I am a professional social worker who has worked in the child protective system for years, and I can guarantee you that individuals accused of child abuse are always given access to all evidence against them, along with any reports summarizing the evidence that are used for making recommendations and decisions, so they can have the opportunity to refute any inaccurate information and provide a defense and counter-evidence.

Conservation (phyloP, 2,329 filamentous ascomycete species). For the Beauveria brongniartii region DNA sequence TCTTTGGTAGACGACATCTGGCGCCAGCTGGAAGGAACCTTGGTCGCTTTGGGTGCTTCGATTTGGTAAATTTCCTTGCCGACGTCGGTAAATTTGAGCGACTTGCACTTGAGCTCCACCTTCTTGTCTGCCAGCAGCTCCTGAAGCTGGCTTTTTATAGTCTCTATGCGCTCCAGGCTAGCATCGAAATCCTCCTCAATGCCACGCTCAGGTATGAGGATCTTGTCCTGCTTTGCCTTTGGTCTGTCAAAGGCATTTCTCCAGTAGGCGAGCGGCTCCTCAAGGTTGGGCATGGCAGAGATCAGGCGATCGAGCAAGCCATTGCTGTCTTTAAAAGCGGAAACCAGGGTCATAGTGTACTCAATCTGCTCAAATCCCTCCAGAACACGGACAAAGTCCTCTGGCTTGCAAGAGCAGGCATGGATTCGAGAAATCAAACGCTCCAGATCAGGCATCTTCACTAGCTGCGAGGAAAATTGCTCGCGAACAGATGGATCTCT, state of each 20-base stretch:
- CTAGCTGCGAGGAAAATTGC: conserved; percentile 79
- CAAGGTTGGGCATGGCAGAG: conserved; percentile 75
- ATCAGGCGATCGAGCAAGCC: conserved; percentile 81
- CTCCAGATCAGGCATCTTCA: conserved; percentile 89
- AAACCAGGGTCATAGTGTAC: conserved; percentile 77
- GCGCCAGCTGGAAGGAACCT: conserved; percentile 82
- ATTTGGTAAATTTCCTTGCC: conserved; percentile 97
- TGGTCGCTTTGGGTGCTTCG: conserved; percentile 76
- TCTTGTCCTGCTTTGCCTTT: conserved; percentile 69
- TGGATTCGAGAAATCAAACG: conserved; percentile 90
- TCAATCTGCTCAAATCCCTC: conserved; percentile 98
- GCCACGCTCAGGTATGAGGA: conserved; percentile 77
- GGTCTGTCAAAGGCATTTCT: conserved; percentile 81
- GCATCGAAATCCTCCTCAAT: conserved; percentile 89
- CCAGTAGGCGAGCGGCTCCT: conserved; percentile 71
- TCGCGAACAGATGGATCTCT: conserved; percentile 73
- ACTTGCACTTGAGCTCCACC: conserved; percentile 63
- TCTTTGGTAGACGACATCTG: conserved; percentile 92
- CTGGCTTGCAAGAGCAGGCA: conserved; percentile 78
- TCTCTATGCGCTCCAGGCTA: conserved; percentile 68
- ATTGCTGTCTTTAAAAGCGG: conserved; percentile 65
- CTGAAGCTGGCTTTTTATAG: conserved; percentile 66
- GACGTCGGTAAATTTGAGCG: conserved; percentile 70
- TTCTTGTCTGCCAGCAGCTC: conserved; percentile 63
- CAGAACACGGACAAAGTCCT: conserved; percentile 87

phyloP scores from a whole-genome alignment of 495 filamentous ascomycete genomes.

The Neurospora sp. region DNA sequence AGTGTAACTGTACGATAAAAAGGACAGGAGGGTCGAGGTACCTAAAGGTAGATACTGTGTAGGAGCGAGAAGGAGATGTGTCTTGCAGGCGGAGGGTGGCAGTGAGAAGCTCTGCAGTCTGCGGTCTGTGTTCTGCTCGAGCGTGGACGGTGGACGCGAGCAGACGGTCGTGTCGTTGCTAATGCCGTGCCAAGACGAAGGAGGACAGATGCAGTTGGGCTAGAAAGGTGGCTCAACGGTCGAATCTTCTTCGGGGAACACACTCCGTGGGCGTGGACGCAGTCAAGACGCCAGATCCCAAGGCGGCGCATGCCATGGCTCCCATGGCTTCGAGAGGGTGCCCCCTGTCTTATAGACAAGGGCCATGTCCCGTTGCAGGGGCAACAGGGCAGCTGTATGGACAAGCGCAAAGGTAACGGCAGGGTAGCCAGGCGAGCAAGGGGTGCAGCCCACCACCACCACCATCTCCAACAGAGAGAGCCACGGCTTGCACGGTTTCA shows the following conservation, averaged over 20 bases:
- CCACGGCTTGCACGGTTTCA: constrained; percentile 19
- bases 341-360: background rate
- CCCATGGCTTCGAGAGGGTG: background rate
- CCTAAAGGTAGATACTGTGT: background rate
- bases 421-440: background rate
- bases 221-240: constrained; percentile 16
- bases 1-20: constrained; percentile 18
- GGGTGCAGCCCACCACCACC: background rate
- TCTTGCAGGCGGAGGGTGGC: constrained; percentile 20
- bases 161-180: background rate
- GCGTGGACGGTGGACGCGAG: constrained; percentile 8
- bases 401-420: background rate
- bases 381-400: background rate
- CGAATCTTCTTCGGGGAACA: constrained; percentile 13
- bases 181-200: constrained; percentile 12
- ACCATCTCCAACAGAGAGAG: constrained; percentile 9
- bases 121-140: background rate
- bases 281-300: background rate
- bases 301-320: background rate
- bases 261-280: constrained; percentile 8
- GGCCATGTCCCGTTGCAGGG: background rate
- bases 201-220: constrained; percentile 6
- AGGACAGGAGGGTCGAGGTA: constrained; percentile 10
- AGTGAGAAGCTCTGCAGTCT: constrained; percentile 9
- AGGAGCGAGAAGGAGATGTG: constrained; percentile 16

SIM’s refusal to provide the “evidence” they rely upon for their conclusion of guilt, is unconscionable. It leaves one to draw the conclusion that there is actually insufficient evidence, and that SIM acted in an extremely careless and cavalier manner with regard to the proper care of their missionaries, and are now having to cover up those actions by saying that the evidence and reports are “confidential.” Unbelievable. SIM has a responsibility to care for and protect and walk alongside their missionaries who serve so faithfully around the world, not to throw them out at the slightest whiff of an ALLEGED problem.